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“We want to be seen to be a part of the game” – England and Gloucestershire’s Edward Gordon Lennox on the rise of seniors cricket

Seniors cricket, whilst being one of the fastest sectors of growth in the sport alongside women’s cricket, still remains an unknown phenomenon to the majority.

Teams across the age brackets of Over 40s, 50s, 60s and 70s can be found worldwide with England one of the trendsetters in the sport including holding the Over 50s World Cup title.

Similar success narrowly escaped the Over 60s side earlier in the month with an eight wicket defeat in the final to Australia, a game Edward Gordon Lennox was a part of.

“They fielded very well and they were better than us in all three departments on the day,” said Gordon Lennox.

“So, the ultimate feeling was, whilst having had a fantastic experience, to be beaten by Australia in the final was disappointing.”

Heading into the final, the team had a 100% record in the tournament after defeating New Zealand, Canada, Zimbabwe, USA, South Africa and Sri Lanka.

Preceding the group stage games were a friendly against India and a showdown against Madras Cricket Club at the prestigious Chepauk Stadium, home of Indian Premier League side Chennai Super Kings.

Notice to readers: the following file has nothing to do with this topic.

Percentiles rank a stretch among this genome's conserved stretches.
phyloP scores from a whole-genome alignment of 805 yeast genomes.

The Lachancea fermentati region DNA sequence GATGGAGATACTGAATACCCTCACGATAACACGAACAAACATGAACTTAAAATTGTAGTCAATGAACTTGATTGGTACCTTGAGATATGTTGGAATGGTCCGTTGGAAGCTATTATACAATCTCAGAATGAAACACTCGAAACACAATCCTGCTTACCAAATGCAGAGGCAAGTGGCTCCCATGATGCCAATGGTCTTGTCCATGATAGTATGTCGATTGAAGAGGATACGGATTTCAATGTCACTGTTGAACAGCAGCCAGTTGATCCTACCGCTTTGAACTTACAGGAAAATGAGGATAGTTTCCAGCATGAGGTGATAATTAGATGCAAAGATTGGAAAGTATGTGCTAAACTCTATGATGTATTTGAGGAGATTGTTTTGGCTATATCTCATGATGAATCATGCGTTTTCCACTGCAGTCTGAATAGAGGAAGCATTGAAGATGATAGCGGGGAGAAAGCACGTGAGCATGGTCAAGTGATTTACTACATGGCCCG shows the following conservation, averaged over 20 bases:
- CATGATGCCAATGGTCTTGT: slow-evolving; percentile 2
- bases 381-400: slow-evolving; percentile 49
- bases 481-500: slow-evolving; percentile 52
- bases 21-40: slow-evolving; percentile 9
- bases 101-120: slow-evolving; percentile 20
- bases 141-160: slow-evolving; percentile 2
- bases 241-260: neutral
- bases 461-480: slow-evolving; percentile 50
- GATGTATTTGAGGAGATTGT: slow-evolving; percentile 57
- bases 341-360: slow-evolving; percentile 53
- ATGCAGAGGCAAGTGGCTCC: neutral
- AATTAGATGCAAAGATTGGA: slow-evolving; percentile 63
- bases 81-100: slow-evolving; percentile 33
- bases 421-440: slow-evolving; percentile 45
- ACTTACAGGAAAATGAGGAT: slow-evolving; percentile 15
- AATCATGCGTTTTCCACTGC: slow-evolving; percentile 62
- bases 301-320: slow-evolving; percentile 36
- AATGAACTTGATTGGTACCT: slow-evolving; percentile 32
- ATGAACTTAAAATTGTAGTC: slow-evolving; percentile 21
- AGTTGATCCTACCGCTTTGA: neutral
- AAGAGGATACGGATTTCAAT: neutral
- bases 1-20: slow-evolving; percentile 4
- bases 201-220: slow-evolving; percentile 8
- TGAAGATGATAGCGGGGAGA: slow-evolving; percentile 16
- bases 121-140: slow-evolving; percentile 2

“It was tremendous,” added Gordon Lennox.

“We had a tour of the old pavilion.

“They gave us a book each around the story of the Madras Cricket Club.

“And because it was Valentine’s Day, we actually had a little party in the evening there and playing in an international stadium is always a great joy and an absolute privilege.”

Being able to play at venues like the one in Chennai is a representation of England’s journey over the last twelve months that has seen them claim the Caribbean Cup title, the Grey Ashes, sharing the Canada Cup and the recent runners-up honour at the World Cup.

“Post COVID, what Richard Merriman and Paul Bradley have done is they’ve grabbed it and turned it into something important,” said the Gloucestershire man.

“With the structures involved, trial games, more and more 59 year olds coming up every year and just the general growth of seniors cricket, we’re all in a very fortunate position to be in to still able to play but it’s become more competitive.

“It remains an absolute joy and the purpose of it, of course, is about cricket, but it’s also about friendships, mental health and keeping us all fit.”

Focusing on the off field side of things was a pivotal part of Gordon Lennox’s role in India in his first series as vice-captain of the team.

“It was about every day connecting with the players, listening to what they’re thinking and feeling and helping the captain and the manager deliver the tour,” he said.

“Some of the feedback has been tremendous.

“We’ve got things to learn both culturally and from a cricket perspective for next time, but it was a great privilege and I enjoyed it a lot.”

Perfecting the squad ethos is another key motivation for the all-rounder at a time seniors cricket is being put on the map.

“We want to encourage more people to play,” he added.

“There’s so much value in playing that if people can see and feel the value of seniors cricket.”

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